There are many, many cities and metropolitan areas that don’t have a single professional sports team, so harping on the black sheep in the places that have their own top-tier squad (the NBA, the NFL, the MLB, and the NHL) seems a little bit unfair. Nevertheless, intercity parity within pro sports teams is interesting enough to dive into. And so we dove. Apologies to Los Angeles, who still doesn’t have an NFL team.
It’s rare to find a sports city that has every team within their greater metropolitan area playing at a high level at the same time, and when they do, the city and their fans become completely and utterly insufferable (we say this as Boston fans who sat through “Title Town” with gritted teeth after decades of mediocrity). (Not-so) Luckily for everyone, few places actually exhibit that level of dominance on a regular basis. And out of the 11 major metropolitan areas that house at least one of each major sports teams, here are the ones that aren’t pulling their weight.
11. Texas Rangers, Dallas
With the MLB season concluded, it seems a little unfair to harp on the Rangers’ absolutely abysmal 65-97 record, particularly in light of the fact that they were about as injury-riddled as they could possibly be, but the Dallas-Fort Worth area is celebrating the Cowboy’s potential (they might not finish at .500 this year), and the Mavericks are always good. Come on, Rangers. Stop being hurt all the time.
10. New York Jets, New York City
The Jets can’t be good. It’s a natural law, and it’s what gives them the edge over similarly struggling squads like the New York Knicks and the Brooklyn Nets. In those cases, it’s possible to say that the country’s biggest media market is prone to overreaction, and that there’s some silver linings that aren’t being considered. That’s not true when it comes to the Jets, and that just feels right to us.
9. Minnesota Timberwolves, Minneapolis-St. Paul
In a pool that includes the Vikings, the Twins, and the Wild (you don’t have to lie to us, we know you didn’t know the Wild was a sports team), the Timberwolves stand out for their consistent mediocrity, and for their unfailing ability to refuse to put good teams around power forwards named Kevin.
8. Colorado Rockies, Denver
It’s got to be hard living in the shadow of the Denver Broncos, particularly while half of their teams (the Denver Nuggets and the Colorado Avalanche) are rebuilding, but the Rockies finished 66 and 96, extending their playoff drought which started after 2007. That’s seven years of decidedly “meh” baseball, particularly after their tremendous run to the World Series that year.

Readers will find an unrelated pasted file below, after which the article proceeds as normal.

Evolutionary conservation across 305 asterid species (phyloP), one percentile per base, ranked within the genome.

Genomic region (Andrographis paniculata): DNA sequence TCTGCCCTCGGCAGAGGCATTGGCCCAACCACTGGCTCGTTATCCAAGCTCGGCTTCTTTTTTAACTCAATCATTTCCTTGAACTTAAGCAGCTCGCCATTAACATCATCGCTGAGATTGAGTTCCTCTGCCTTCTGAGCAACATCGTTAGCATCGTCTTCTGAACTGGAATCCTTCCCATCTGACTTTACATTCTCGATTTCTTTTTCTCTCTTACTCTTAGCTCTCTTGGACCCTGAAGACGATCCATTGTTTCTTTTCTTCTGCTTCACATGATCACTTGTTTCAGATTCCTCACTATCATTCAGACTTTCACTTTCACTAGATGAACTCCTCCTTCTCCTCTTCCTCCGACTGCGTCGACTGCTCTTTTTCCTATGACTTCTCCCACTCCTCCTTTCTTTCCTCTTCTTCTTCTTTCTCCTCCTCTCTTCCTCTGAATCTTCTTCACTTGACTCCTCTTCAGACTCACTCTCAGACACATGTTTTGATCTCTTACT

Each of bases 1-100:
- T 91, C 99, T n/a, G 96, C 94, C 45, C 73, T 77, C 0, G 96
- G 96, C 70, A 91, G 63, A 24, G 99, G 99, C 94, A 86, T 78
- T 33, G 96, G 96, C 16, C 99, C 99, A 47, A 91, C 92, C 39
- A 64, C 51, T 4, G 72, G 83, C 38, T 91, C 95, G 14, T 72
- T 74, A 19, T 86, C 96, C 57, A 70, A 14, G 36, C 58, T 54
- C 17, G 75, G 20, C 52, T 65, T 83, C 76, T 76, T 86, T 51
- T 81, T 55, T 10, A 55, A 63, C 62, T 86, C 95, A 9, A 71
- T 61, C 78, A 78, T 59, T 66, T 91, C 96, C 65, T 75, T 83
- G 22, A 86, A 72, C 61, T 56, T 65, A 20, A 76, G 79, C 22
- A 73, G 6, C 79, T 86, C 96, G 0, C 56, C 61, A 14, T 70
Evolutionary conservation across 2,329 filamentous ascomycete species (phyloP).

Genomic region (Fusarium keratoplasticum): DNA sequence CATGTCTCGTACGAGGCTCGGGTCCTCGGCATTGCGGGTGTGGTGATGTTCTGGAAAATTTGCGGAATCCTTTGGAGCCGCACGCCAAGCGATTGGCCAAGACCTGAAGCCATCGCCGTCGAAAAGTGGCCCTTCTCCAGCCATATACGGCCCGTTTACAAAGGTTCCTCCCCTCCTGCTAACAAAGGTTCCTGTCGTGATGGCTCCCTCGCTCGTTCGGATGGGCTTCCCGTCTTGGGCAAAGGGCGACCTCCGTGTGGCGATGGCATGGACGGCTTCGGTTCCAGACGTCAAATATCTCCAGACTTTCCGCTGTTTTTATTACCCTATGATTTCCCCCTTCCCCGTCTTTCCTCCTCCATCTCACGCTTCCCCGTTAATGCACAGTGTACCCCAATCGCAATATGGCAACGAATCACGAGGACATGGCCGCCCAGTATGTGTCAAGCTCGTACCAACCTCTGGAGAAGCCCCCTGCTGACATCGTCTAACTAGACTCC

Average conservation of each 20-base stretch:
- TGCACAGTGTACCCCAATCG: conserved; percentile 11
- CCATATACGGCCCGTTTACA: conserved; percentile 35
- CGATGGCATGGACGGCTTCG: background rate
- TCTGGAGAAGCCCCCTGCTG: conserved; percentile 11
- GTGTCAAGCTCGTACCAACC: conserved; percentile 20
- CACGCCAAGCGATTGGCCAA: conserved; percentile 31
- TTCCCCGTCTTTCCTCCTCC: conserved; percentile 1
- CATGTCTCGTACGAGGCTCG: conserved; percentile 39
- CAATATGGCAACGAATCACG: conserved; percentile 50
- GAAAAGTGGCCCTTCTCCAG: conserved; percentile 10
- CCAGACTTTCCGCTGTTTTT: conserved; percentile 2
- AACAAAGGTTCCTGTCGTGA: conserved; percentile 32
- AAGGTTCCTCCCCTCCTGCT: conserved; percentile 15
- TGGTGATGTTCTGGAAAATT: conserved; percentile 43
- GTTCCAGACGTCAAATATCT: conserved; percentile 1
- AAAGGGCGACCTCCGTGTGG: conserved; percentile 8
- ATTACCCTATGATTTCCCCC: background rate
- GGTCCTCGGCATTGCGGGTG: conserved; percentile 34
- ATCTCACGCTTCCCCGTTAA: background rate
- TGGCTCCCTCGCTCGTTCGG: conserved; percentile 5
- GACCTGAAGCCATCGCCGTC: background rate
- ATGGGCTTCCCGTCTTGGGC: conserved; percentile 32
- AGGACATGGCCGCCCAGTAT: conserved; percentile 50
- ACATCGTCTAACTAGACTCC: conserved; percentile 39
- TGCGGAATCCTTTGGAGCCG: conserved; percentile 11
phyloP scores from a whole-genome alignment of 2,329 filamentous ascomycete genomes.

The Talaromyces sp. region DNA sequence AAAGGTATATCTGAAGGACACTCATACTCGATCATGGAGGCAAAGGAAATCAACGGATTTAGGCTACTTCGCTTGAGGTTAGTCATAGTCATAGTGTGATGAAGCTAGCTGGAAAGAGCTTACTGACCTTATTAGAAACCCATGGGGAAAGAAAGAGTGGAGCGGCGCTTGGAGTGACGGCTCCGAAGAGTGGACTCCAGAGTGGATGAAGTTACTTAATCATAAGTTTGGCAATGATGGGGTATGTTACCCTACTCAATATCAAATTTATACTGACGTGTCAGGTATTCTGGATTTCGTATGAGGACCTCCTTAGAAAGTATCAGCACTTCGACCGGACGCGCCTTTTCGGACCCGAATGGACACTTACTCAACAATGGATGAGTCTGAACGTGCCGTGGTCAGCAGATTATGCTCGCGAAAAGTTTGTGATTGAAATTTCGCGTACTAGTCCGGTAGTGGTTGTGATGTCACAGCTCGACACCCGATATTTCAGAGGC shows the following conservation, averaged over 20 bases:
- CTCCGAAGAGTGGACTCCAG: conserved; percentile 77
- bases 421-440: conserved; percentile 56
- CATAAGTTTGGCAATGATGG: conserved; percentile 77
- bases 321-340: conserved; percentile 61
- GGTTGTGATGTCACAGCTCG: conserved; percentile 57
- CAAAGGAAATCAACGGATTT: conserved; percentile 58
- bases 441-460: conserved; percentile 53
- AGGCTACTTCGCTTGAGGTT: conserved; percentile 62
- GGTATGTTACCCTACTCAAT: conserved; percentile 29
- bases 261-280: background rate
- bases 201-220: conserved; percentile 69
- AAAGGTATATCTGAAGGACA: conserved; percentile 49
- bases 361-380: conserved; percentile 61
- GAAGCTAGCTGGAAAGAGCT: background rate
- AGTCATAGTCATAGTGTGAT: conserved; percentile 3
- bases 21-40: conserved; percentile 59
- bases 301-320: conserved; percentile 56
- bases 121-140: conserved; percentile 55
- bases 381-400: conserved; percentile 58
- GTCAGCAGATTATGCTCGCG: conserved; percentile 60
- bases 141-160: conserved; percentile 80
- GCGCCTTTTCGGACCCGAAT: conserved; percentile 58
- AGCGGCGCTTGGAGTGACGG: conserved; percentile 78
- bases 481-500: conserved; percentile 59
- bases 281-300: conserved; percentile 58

7. Chicago Cubs, Chicago
Take heart, Bears fans, even when your team is self-destructing, there’s no chance that they’ll unseat the permanent symbol of mediocrity and failure that is the Chicago Cubs. They’re the greatest “loveable loser” in the history of sport, Joe Maddon or not.
6. Philadelphia 76ers, Philadelphia
The 76ers are tanking. Everyone knows this. It seems a little disingenuous to put a team that’s actively trying to be completely 100% awful on a list of Philly teams that are bad, but on the same token, they’re so bad they deserve to be described in italics. The hope is that eventually they’ll blossom into a beautiful basketball butterfly, but the road to hell is paved with good intentions, and for every Oklahoma City Thunder there’s an extended tanking session that didn’t work out.
5. Arizona Diamondbacks, Phoenix
To their credit, the Arizona Diamondbacks are the fastest expansion team to win a championship in Major League Baseball. So there’s that. That’s a good thing. But when the Cardinals look like a lock for the playoffs, the Suns are surprisingly competitive, and the Coyotes are well above 500, the Dbacks are the only team to blame. Plus, they’re kind of bad.
4. Oakland Raiders, The Bay Area (San Francisco + Oakland)
For the pedantic: Oakland and San Francisco are not in the same place. You’re right. Have a cookie. For the rest of us: We’ve only got a limited amount of time to celebrate the glorious awfulness that is the Raiders in the O.co. They’re probably gone in the very near future. Celebrate. Enjoy.
3. Florida Panthers, Miami
We were sorely tempted to put the ghost of the Miami Heat here, since they lost the best basketball player in the world over the offseason, but they’re still a pretty good team. The Dolphins show enough flashes of decency to will themselves off this list, and the Miami Marlins (who will always be the Florida Marlins in spirit) are bad, but not as bad as the Panthers, who are so unappealing no one is showing up to their games.
2. Boston Celtics, Boston
Consider this the hangover from the Title Town run of a decade ago — the Celtics, having closed their window by trading away Paul Pierce and Kevin Garnett, are firmly languishing in the “awful” end of the spectrum. The Bruins are still good, the Patriots are still good, the Red Sox seem to oscillate between winning championships and completely combusting, but the Celtics are just bad. Like, giving-Evan-Turner-money-to-play-basketball bad.
1. Detroit Pistons, Detroit
We could’ve gone with the Lions here, but the Lions have Calvin Johnson. The Tigers are good. The Bears don’t play in Detroit. The Pistons, though, are still stuck in a rebuild 10 years after winning an NBA Championship with hard-nosed defense that was so severe the league had to change the rules to make the games more watchable. Now… well, there’s nothing particularly watchable about the Pistons, but for vastly different reasons.